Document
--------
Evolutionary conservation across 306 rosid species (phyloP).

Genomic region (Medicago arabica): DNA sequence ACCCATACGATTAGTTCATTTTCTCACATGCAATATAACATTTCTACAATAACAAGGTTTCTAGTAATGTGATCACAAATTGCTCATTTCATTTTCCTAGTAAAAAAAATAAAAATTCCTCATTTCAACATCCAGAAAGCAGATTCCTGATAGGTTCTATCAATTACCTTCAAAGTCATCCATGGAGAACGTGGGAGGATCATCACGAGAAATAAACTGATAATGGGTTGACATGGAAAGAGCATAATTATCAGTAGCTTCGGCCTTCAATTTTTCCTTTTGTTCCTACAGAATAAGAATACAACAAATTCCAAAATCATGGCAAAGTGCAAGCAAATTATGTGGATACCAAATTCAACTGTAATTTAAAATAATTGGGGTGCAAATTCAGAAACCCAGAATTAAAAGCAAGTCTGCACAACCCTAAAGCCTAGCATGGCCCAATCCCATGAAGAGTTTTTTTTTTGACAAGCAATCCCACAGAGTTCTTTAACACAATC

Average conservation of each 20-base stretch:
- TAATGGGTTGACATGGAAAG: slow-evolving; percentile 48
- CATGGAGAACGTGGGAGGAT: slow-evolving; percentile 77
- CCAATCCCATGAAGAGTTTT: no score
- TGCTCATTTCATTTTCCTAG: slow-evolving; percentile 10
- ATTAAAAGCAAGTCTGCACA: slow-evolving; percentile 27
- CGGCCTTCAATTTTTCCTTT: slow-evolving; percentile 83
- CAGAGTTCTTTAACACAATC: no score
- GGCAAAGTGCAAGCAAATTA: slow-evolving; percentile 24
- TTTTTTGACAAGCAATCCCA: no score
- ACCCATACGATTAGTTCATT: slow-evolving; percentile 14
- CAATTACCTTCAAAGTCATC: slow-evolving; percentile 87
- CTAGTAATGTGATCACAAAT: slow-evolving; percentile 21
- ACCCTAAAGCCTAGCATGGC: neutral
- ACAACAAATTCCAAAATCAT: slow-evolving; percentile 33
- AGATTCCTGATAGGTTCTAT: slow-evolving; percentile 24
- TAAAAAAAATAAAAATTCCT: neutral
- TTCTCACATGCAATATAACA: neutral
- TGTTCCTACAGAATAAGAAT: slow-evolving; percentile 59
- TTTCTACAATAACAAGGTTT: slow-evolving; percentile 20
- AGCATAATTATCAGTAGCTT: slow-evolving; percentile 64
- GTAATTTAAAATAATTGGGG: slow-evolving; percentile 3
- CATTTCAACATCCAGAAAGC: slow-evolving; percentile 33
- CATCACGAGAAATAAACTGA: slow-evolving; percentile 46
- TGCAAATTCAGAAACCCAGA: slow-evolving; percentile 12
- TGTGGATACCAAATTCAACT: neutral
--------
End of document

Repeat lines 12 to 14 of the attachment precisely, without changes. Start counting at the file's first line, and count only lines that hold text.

- TTTTTTGACAAGCAATCCCA: no score
- ACCCATACGATTAGTTCATT: slow-evolving; percentile 14
- CAATTACCTTCAAAGTCATC: slow-evolving; percentile 87